The celebrations of Thanksgiving have seen travel, entertaining, and being entertained. I am now recovering from all the socializing, eating, and cheer. I’ve tapped out my introvert reserves and am enjoying some quiet time now. I know this season is challenging, especially the introvert amongst us.
Starting a few years ago, after reading Susan Cain’s revolutionary book, Quiet, I started thinking about my own introversion and writing about. I’ve written two books on the topic. The Awakened Introvert explores mindfulness and Buddhist concepts in a practical workbook format. The first book I wrote: The Everything Guide to the Introvert Edge is a playful, encyclopedic treatment of this important topic.
The Awakened Introvert: Practical Mindfulness Skills for Maximizing Your Strengths and Thriving in a Loud and Crazy World, is dedicated to my fellow introverts in the world to bring a greater measure of sanity to their lives.I am thinking about why I wrote this book. This book was a labor of love. I was really writing to myself and through myself. Three reasons come to mind:
1) It came out of my own awakening to the bias against introversion (some of this bias self-imposed). For years I knew about introversion as a psychological concept and I readily identified myself as one. However, it didn’t realize the prejudice that I and other applied to this introverted way of being. I felt guilty that I wasn’t more “out there,” “on,” and “positively cheery” all the time.
I thought something might be wrong with me. “Maybe I’m depressed or self-sabotaging,” I would wonder. But then I realized that, indeed, my reserved quiet was an introvert asset rather than a liability. It was endemic to who I am as a human being and it is the starting point on my path to spiritual awakening.
This discovery, if you will, is the main thrust of the book. I share what I know about being an introvert in an extrovert-dominated world and then provide a series of contemplations, exercises, and practices that can actually make a difference in how you cope moment-by-moment, day-by-day in the world.
2) I realized that my decades long mindfulness path was in some large measure facilitated by being an introvert. People often ask me how I got into meditation and I never have a clear answer for them other than the fact that meditation has also held an intuitive appeal for me. I like to be quiet, I value stillness (even though it can be challenging to realize), and I know how difficult it is to manage my ADD-like mind.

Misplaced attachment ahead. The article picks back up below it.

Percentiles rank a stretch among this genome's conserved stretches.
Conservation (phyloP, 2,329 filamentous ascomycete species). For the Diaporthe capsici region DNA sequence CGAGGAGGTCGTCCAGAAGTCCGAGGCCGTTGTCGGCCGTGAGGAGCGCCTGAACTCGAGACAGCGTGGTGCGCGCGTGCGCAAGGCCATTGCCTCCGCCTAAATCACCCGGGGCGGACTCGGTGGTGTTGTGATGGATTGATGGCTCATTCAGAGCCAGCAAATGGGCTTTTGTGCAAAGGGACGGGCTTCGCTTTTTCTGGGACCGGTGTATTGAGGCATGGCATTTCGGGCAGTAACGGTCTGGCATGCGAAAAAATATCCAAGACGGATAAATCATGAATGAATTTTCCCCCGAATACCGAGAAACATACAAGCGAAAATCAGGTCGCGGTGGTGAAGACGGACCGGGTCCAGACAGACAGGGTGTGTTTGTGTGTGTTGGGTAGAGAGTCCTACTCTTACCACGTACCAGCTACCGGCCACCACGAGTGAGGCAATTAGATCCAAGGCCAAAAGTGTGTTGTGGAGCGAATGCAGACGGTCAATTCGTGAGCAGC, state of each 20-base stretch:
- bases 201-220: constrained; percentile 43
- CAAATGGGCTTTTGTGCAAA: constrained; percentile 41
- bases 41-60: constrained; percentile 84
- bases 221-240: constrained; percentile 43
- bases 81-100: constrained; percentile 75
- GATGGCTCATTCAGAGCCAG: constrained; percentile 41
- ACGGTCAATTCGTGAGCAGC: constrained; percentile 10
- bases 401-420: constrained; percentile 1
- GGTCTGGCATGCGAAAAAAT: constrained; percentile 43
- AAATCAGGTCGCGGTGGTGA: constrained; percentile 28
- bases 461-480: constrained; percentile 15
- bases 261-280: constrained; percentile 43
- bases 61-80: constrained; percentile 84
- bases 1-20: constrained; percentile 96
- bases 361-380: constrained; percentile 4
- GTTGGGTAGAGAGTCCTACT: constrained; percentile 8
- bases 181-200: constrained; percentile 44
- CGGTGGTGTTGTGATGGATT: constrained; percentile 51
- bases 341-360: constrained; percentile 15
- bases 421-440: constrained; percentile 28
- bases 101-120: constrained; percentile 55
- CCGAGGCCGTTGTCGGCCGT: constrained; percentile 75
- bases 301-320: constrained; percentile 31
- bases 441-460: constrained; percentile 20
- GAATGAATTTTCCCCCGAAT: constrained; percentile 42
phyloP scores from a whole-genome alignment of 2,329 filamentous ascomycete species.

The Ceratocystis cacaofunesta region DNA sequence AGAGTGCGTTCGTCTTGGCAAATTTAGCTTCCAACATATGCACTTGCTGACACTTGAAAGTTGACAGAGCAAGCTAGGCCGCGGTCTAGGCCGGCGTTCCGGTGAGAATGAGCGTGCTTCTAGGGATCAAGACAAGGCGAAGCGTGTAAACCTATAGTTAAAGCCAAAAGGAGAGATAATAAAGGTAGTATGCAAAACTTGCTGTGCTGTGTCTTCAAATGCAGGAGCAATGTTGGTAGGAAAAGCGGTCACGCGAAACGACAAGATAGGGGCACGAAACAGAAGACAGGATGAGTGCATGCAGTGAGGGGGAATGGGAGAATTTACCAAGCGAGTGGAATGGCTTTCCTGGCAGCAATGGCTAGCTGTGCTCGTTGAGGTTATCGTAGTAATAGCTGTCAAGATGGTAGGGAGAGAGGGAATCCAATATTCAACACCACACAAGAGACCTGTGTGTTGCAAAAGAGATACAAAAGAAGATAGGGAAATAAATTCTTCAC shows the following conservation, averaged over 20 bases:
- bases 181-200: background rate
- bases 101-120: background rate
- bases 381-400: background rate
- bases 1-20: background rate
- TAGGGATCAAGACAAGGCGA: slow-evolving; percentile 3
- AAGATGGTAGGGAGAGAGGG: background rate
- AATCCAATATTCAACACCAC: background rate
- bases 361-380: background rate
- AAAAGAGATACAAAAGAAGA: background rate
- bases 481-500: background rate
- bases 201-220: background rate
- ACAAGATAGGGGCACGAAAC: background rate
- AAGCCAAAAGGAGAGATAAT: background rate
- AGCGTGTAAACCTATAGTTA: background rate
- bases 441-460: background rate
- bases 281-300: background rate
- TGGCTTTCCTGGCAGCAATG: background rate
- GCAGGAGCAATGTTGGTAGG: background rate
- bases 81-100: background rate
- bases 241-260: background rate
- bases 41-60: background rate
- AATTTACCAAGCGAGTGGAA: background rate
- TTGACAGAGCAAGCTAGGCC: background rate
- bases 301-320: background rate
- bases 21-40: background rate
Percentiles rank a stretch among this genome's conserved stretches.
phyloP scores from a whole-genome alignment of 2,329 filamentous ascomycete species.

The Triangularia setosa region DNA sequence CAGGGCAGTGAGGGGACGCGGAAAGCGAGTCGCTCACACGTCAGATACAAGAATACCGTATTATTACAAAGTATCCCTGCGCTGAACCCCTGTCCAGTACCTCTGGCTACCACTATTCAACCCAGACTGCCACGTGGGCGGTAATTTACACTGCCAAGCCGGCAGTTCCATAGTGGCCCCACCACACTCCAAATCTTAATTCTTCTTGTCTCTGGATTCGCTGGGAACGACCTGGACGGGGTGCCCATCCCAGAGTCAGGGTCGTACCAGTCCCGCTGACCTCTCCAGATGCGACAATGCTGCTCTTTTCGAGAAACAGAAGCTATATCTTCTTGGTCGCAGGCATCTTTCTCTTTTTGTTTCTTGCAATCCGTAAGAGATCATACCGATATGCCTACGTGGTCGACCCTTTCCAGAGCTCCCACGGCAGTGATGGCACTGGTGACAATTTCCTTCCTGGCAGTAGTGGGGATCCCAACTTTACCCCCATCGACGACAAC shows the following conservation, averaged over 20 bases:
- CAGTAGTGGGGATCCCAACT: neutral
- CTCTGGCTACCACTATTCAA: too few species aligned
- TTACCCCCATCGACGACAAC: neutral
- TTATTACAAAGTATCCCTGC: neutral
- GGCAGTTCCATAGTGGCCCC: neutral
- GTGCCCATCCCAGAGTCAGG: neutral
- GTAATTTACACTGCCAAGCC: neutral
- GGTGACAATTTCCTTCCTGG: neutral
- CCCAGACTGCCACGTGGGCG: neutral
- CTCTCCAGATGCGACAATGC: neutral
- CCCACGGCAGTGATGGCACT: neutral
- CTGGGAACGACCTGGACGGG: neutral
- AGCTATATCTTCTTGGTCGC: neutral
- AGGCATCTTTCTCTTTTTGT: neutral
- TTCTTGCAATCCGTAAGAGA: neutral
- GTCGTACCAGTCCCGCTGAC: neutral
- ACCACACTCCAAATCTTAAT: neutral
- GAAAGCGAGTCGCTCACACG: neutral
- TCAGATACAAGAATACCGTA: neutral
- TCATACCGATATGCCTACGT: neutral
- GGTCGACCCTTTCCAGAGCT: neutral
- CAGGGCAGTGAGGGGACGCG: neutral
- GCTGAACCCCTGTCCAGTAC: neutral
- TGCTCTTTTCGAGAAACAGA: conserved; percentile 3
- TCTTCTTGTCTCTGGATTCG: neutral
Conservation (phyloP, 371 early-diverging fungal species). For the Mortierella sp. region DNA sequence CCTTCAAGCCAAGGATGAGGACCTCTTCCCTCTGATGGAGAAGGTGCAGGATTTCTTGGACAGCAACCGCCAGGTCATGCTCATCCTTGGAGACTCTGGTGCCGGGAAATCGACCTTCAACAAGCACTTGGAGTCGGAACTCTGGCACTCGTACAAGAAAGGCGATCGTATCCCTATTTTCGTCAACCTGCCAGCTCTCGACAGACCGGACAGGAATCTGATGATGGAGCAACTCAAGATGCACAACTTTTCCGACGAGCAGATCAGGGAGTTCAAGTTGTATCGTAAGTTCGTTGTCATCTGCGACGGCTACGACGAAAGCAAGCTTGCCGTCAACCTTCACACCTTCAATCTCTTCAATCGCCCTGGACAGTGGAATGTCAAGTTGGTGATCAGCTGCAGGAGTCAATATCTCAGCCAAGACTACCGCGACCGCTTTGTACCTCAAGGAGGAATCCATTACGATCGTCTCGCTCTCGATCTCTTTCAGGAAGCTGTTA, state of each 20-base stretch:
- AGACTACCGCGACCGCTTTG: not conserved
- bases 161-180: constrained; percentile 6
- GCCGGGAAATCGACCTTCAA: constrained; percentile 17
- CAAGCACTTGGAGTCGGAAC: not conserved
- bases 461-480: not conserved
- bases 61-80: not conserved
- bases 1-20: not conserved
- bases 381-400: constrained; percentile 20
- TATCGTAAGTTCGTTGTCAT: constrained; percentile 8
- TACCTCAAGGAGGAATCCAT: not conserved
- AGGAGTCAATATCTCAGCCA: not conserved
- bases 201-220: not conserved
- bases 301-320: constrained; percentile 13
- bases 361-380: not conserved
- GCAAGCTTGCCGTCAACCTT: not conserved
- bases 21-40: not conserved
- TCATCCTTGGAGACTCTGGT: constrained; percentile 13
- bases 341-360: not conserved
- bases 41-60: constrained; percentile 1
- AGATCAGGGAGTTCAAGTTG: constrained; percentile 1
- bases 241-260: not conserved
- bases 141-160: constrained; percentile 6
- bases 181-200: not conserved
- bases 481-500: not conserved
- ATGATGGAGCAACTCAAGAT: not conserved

Meditation is a natural fit for introverts because it embodies quiet, stillness, and provides a technology that can actually change our brains likely increasing our capacity to withstand stimulation such that it is no longer experienced as aversive. It also gives us tools that we can use to better manage our energy.
3) The Buddha was an introvert (likely so). The Buddha recognized that the path to awakening was an inside job. It didn’t come about by impressing others, doing amazing feats, or being loud. Instead, his enlightenment happened in the quiet solitude of meditation and this is what he advocated for his followers 2500 years ago. The path of quiet is just as relevant and necessary today as the world becomes more and more self-preoccupied with attention-seeking. His basic teachings, included in the book, are a roadmap for introverts (and those intrepid extroverts, too, willing to do the inner work). I’ve devoted my life to trying to understand and live these basic teachings, and it is my honor to share them with you.
The Awakened Introvert is unique from other books by and for introverts because it is a workbook. You can work through the issues in writing, which is often a helpful way to make sense of things, connect to material, and to hear yourself thinking.
The Everything Guide to the Introvert Edge
For those of you looking for a general introduction on introversion will enjoy the Introvert Edge. This book hasn’t gotten as much attention as some of my other book, an oversight you can correct this Holiday season.
Here is the Top Ten List from the beginning of the book, which gives a preview of what the book covers:
1. There is nothing wrong with you! Introversion is normal and valuable—it is a connection to your interior that gives you an edge!
2. Introverts revolt! There is an introvert revolution underway and introverts are reclaiming their rightful place in society
3. Don’t believe the messages extroverted society has told you. You don’t need to apologize for who you are and how you want to be.
4. Living in the extrovert culture, you will have to take care of yourself in special ways.
5. There are more introverts in the world than you realize. Half the population may be introverts.
6. Many famous, influential, and creative people throughout history have been introverts.
7. Being an extrovert is not ideal; it ignores the power of solitude, quiet, and contemplation.
8. Contemplative practices are the key to nurturing your introvert.
9. Introverts are subject to bias, discrimination, prejudice, and stigma especially in school and the workplace.
10. The Introvert Edge is available to extroverts, too, when they are able to tap into their interior depths.
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